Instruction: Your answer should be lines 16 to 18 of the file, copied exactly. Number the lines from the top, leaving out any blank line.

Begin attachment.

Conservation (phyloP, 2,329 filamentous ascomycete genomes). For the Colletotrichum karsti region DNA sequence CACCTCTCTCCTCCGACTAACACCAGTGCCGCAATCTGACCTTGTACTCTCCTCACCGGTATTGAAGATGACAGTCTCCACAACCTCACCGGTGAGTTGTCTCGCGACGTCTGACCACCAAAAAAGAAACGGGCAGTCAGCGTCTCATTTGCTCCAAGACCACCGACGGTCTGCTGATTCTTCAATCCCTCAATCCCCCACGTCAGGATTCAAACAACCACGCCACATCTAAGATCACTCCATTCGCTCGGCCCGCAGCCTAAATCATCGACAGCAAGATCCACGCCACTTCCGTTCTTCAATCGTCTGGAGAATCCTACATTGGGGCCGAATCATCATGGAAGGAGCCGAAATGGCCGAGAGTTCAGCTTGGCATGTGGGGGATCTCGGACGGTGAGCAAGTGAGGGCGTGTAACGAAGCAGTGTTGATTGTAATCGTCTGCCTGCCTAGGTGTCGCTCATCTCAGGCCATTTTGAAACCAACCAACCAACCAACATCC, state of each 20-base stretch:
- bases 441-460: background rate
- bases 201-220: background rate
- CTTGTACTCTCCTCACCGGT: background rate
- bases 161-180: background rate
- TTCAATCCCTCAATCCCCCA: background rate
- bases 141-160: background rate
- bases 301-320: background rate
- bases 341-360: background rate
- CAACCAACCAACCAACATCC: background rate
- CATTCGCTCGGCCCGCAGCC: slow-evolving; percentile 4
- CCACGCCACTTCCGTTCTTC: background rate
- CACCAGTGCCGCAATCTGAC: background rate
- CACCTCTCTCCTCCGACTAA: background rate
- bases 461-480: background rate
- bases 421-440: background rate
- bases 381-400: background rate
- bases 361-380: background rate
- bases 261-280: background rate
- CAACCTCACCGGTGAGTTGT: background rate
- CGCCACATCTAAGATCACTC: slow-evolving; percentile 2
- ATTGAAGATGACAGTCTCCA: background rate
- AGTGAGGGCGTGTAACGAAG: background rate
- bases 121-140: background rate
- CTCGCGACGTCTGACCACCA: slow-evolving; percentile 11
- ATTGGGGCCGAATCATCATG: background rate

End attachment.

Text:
- bases 421-440: background rate
- bases 381-400: background rate
- bases 361-380: background rate